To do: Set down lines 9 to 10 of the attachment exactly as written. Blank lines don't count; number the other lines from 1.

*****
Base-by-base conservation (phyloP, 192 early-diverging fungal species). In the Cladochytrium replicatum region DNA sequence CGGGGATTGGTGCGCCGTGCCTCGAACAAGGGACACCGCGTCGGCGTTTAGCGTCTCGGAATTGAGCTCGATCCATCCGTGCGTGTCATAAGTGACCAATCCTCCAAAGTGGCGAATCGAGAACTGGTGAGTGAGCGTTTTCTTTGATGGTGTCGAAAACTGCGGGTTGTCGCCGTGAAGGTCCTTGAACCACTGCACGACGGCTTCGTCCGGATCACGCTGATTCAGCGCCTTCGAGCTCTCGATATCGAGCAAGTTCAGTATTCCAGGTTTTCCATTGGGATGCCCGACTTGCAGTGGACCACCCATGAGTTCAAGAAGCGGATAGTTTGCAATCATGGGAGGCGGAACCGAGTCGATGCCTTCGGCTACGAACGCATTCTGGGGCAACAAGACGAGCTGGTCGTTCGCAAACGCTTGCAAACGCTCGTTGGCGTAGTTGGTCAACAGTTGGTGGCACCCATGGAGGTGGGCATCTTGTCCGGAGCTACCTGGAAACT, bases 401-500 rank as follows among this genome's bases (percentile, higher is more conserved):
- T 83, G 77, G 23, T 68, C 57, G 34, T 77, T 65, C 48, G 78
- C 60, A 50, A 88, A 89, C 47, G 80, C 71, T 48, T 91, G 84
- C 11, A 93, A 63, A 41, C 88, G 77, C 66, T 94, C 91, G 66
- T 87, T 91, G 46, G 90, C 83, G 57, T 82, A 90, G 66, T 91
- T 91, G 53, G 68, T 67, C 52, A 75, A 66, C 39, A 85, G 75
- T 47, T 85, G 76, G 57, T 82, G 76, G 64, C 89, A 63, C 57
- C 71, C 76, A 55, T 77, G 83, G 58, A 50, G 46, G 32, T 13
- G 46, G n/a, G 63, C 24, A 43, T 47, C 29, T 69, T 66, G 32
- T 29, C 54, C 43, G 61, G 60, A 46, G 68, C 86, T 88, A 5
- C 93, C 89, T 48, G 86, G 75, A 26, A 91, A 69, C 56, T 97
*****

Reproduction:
- G 46, G n/a, G 63, C 24, A 43, T 47, C 29, T 69, T 66, G 32
- T 29, C 54, C 43, G 61, G 60, A 46, G 68, C 86, T 88, A 5